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Sandhill cranes are the “golden goose” for local communities
State officials will cause state and local communities to lose valuable financial assets by allowing the hunting and killing of sandhill cranes.
The U.S. Fish and Wildlife Service’s National Survey of Fishing, Hunting and Wildlife-Associated Recreation shows that “wildlife-associated activities” in Kentucky far exceed participation in hunting and fishing.
The greater economic benefit to Kentucky is from “associated” activities such as bird watching, hiking and photography, etc., commonly called “eco-tourism.”
An estimated 30,000 tourists visit a wildlife area outside Jasper, Ind., each year just to watch sandhill cranes; 15,000 flock each spring to the Rowe Sanctuary in Kearney, Neb., pumping millions of dollars annually into the town’s economy. About 9,000 crane watchers pour into tiny Socorro, N.M., each November for the Festival of the Cranes. Tennessee’s Wildlife Resources Agency has Hiwassee Crane Viewing Days to “celebrate the rich Native American and wildlife heritage.” And all Kentucky officials can promote is killing cranes? Really?
Kentucky officials should be encouraging the support of wildlife watchers.
Everywhere cranes gather, people come to watch them. Promoting a hunt on a species such as the sandhill crane at a time when wildlife watching is exploding and hunting is declining is an odd and divisive action for Kentucky to take.
The Kentucky Department of Fish and Wildlife Resources stated it received more than 2,000 comments in support of crane hunting. The federal wildlife service reports Kentucky has 820,000 licensed hunters and anglers, so a tiny fraction is driving the effort to kill 400 cranes annually. The wildlife service also reports Kentucky has 1.5 million wildlife watchers.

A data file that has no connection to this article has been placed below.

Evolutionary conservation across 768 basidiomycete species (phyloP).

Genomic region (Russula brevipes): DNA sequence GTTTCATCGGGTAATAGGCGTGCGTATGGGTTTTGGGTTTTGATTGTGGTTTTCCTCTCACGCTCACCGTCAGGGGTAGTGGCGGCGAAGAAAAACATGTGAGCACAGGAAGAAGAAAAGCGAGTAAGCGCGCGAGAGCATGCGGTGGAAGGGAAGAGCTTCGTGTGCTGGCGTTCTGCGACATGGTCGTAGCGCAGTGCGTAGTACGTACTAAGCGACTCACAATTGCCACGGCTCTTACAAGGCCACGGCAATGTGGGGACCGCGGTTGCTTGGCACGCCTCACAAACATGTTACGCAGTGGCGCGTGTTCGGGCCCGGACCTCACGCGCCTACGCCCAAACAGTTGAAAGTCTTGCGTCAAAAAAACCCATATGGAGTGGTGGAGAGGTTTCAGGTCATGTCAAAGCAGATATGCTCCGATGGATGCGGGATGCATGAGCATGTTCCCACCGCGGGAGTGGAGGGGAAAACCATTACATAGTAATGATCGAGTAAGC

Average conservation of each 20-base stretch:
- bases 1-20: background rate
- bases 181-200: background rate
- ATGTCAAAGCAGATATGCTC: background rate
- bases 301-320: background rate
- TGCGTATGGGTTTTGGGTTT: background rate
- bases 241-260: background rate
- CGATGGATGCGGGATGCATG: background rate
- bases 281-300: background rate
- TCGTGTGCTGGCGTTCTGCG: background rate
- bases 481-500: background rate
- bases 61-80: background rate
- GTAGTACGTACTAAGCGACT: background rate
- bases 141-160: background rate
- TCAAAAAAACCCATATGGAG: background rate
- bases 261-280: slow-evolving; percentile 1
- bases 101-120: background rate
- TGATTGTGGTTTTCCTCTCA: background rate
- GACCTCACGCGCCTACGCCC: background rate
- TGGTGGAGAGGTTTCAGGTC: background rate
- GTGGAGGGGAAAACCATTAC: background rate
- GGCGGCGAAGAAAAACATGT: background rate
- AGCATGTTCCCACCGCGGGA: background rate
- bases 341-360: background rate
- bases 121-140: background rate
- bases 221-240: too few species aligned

Kentucky should do more to encourage interests in wildlife conservation and “exploit” the cranes without killing them. A public comment period on crane hunting is open until Aug. 1 and a public hearing is July 21 in Frankfort at the Kentucky Department of Fish and Wildlife Resources.
I have just one thing to say about the upcoming race for attorney general: Hit the road, Jack.
In the past four years what has Jack Conway done for us besides taking a year to run for the U.S. Senate and losing?
Our small farmers are being squeezed with FDA regulations, Jack Conway has done nothing. Our coal industry has been destroyed by the EPA, again Jack sits back. Obamacare threatens to bankrupt this state by expanding Medicare, and Jack defends it.
Todd P’Pool has promised to stand up for Kentucky against Washington, D.C., and Obamacare. Todd P’Pool will finally take serious action about this state’s drug problems with a faith-based approach he used in Hopkins County. On Nov. 8, I ask that you join me in voting for Todd P’Pool and finally tell Conway to hit the road, Jack.